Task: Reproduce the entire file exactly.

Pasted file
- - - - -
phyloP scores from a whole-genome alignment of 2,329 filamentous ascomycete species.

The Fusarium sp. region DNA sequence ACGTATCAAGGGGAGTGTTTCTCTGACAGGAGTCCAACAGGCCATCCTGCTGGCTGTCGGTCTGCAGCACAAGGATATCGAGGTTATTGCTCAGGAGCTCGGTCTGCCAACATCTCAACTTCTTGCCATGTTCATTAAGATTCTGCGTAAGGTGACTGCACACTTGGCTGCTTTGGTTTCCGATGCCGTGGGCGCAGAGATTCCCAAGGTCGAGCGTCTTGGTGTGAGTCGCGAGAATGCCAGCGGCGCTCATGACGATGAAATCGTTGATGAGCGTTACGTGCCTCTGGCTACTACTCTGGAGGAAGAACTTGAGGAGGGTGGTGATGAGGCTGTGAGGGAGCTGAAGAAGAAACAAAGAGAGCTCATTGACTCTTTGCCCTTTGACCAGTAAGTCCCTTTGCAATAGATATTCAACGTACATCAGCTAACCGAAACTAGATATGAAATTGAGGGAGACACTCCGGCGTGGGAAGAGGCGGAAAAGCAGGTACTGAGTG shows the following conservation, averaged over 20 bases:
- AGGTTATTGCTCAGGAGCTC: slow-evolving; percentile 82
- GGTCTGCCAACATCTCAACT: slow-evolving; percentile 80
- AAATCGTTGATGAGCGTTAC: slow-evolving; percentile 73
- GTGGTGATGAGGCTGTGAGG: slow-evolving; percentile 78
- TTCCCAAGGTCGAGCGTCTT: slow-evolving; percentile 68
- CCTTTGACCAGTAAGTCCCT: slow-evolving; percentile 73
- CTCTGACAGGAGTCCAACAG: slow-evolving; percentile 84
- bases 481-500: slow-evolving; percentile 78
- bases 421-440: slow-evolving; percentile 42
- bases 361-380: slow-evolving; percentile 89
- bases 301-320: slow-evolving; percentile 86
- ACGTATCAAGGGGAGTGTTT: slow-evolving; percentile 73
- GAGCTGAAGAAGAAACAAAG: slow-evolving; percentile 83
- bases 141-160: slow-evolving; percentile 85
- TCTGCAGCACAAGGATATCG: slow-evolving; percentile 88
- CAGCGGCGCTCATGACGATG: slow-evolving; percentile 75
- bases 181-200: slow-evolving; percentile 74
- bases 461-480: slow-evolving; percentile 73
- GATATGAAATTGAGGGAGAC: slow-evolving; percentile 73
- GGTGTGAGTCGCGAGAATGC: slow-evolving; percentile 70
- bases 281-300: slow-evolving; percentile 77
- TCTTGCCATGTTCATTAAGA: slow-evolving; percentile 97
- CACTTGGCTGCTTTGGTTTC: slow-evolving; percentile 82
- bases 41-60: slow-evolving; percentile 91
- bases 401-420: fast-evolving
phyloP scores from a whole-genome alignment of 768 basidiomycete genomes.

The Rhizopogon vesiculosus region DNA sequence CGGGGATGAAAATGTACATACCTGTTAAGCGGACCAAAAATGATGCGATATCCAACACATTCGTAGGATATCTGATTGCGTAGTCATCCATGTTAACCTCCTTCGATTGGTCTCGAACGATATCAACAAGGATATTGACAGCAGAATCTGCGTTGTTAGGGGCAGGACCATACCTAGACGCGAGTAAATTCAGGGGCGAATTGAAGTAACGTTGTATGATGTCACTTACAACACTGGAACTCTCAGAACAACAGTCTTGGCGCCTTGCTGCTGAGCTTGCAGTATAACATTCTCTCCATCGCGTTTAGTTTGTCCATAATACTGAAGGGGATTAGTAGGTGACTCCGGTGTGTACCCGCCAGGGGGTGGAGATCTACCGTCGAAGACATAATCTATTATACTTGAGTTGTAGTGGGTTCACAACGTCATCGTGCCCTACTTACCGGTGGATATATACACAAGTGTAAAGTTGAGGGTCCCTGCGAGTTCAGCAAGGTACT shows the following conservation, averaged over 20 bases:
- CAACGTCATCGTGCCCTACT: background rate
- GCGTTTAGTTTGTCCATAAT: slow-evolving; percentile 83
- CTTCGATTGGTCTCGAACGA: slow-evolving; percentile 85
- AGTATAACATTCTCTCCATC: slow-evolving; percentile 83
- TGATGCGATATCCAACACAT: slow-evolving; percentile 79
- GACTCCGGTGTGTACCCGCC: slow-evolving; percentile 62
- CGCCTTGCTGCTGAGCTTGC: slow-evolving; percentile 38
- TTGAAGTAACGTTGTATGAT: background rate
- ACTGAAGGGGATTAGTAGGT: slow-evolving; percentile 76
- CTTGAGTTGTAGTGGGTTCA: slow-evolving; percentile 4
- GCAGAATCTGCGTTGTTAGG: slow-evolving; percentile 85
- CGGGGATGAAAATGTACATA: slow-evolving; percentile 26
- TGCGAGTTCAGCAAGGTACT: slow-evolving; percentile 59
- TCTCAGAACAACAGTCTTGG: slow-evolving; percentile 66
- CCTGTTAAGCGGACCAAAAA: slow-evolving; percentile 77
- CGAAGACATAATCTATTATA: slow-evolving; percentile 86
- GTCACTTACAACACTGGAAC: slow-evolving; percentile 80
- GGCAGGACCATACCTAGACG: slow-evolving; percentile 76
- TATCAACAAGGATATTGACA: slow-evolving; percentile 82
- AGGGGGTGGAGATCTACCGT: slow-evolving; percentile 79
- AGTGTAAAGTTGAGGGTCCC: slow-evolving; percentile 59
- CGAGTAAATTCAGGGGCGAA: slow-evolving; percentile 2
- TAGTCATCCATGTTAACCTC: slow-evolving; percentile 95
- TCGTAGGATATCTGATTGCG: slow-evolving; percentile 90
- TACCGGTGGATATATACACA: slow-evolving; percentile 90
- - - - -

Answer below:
phyloP scores from a whole-genome alignment of 2,329 filamentous ascomycete species.

The Fusarium sp. region DNA sequence ACGTATCAAGGGGAGTGTTTCTCTGACAGGAGTCCAACAGGCCATCCTGCTGGCTGTCGGTCTGCAGCACAAGGATATCGAGGTTATTGCTCAGGAGCTCGGTCTGCCAACATCTCAACTTCTTGCCATGTTCATTAAGATTCTGCGTAAGGTGACTGCACACTTGGCTGCTTTGGTTTCCGATGCCGTGGGCGCAGAGATTCCCAAGGTCGAGCGTCTTGGTGTGAGTCGCGAGAATGCCAGCGGCGCTCATGACGATGAAATCGTTGATGAGCGTTACGTGCCTCTGGCTACTACTCTGGAGGAAGAACTTGAGGAGGGTGGTGATGAGGCTGTGAGGGAGCTGAAGAAGAAACAAAGAGAGCTCATTGACTCTTTGCCCTTTGACCAGTAAGTCCCTTTGCAATAGATATTCAACGTACATCAGCTAACCGAAACTAGATATGAAATTGAGGGAGACACTCCGGCGTGGGAAGAGGCGGAAAAGCAGGTACTGAGTG shows the following conservation, averaged over 20 bases:
- AGGTTATTGCTCAGGAGCTC: slow-evolving; percentile 82
- GGTCTGCCAACATCTCAACT: slow-evolving; percentile 80
- AAATCGTTGATGAGCGTTAC: slow-evolving; percentile 73
- GTGGTGATGAGGCTGTGAGG: slow-evolving; percentile 78
- TTCCCAAGGTCGAGCGTCTT: slow-evolving; percentile 68
- CCTTTGACCAGTAAGTCCCT: slow-evolving; percentile 73
- CTCTGACAGGAGTCCAACAG: slow-evolving; percentile 84
- bases 481-500: slow-evolving; percentile 78
- bases 421-440: slow-evolving; percentile 42
- bases 361-380: slow-evolving; percentile 89
- bases 301-320: slow-evolving; percentile 86
- ACGTATCAAGGGGAGTGTTT: slow-evolving; percentile 73
- GAGCTGAAGAAGAAACAAAG: slow-evolving; percentile 83
- bases 141-160: slow-evolving; percentile 85
- TCTGCAGCACAAGGATATCG: slow-evolving; percentile 88
- CAGCGGCGCTCATGACGATG: slow-evolving; percentile 75
- bases 181-200: slow-evolving; percentile 74
- bases 461-480: slow-evolving; percentile 73
- GATATGAAATTGAGGGAGAC: slow-evolving; percentile 73
- GGTGTGAGTCGCGAGAATGC: slow-evolving; percentile 70
- bases 281-300: slow-evolving; percentile 77
- TCTTGCCATGTTCATTAAGA: slow-evolving; percentile 97
- CACTTGGCTGCTTTGGTTTC: slow-evolving; percentile 82
- bases 41-60: slow-evolving; percentile 91
- bases 401-420: fast-evolving
phyloP scores from a whole-genome alignment of 768 basidiomycete genomes.

The Rhizopogon vesiculosus region DNA sequence CGGGGATGAAAATGTACATACCTGTTAAGCGGACCAAAAATGATGCGATATCCAACACATTCGTAGGATATCTGATTGCGTAGTCATCCATGTTAACCTCCTTCGATTGGTCTCGAACGATATCAACAAGGATATTGACAGCAGAATCTGCGTTGTTAGGGGCAGGACCATACCTAGACGCGAGTAAATTCAGGGGCGAATTGAAGTAACGTTGTATGATGTCACTTACAACACTGGAACTCTCAGAACAACAGTCTTGGCGCCTTGCTGCTGAGCTTGCAGTATAACATTCTCTCCATCGCGTTTAGTTTGTCCATAATACTGAAGGGGATTAGTAGGTGACTCCGGTGTGTACCCGCCAGGGGGTGGAGATCTACCGTCGAAGACATAATCTATTATACTTGAGTTGTAGTGGGTTCACAACGTCATCGTGCCCTACTTACCGGTGGATATATACACAAGTGTAAAGTTGAGGGTCCCTGCGAGTTCAGCAAGGTACT shows the following conservation, averaged over 20 bases:
- CAACGTCATCGTGCCCTACT: background rate
- GCGTTTAGTTTGTCCATAAT: slow-evolving; percentile 83
- CTTCGATTGGTCTCGAACGA: slow-evolving; percentile 85
- AGTATAACATTCTCTCCATC: slow-evolving; percentile 83
- TGATGCGATATCCAACACAT: slow-evolving; percentile 79
- GACTCCGGTGTGTACCCGCC: slow-evolving; percentile 62
- CGCCTTGCTGCTGAGCTTGC: slow-evolving; percentile 38
- TTGAAGTAACGTTGTATGAT: background rate
- ACTGAAGGGGATTAGTAGGT: slow-evolving; percentile 76
- CTTGAGTTGTAGTGGGTTCA: slow-evolving; percentile 4
- GCAGAATCTGCGTTGTTAGG: slow-evolving; percentile 85
- CGGGGATGAAAATGTACATA: slow-evolving; percentile 26
- TGCGAGTTCAGCAAGGTACT: slow-evolving; percentile 59
- TCTCAGAACAACAGTCTTGG: slow-evolving; percentile 66
- CCTGTTAAGCGGACCAAAAA: slow-evolving; percentile 77
- CGAAGACATAATCTATTATA: slow-evolving; percentile 86
- GTCACTTACAACACTGGAAC: slow-evolving; percentile 80
- GGCAGGACCATACCTAGACG: slow-evolving; percentile 76
- TATCAACAAGGATATTGACA: slow-evolving; percentile 82
- AGGGGGTGGAGATCTACCGT: slow-evolving; percentile 79
- AGTGTAAAGTTGAGGGTCCC: slow-evolving; percentile 59
- CGAGTAAATTCAGGGGCGAA: slow-evolving; percentile 2
- TAGTCATCCATGTTAACCTC: slow-evolving; percentile 95
- TCGTAGGATATCTGATTGCG: slow-evolving; percentile 90
- TACCGGTGGATATATACACA: slow-evolving; percentile 90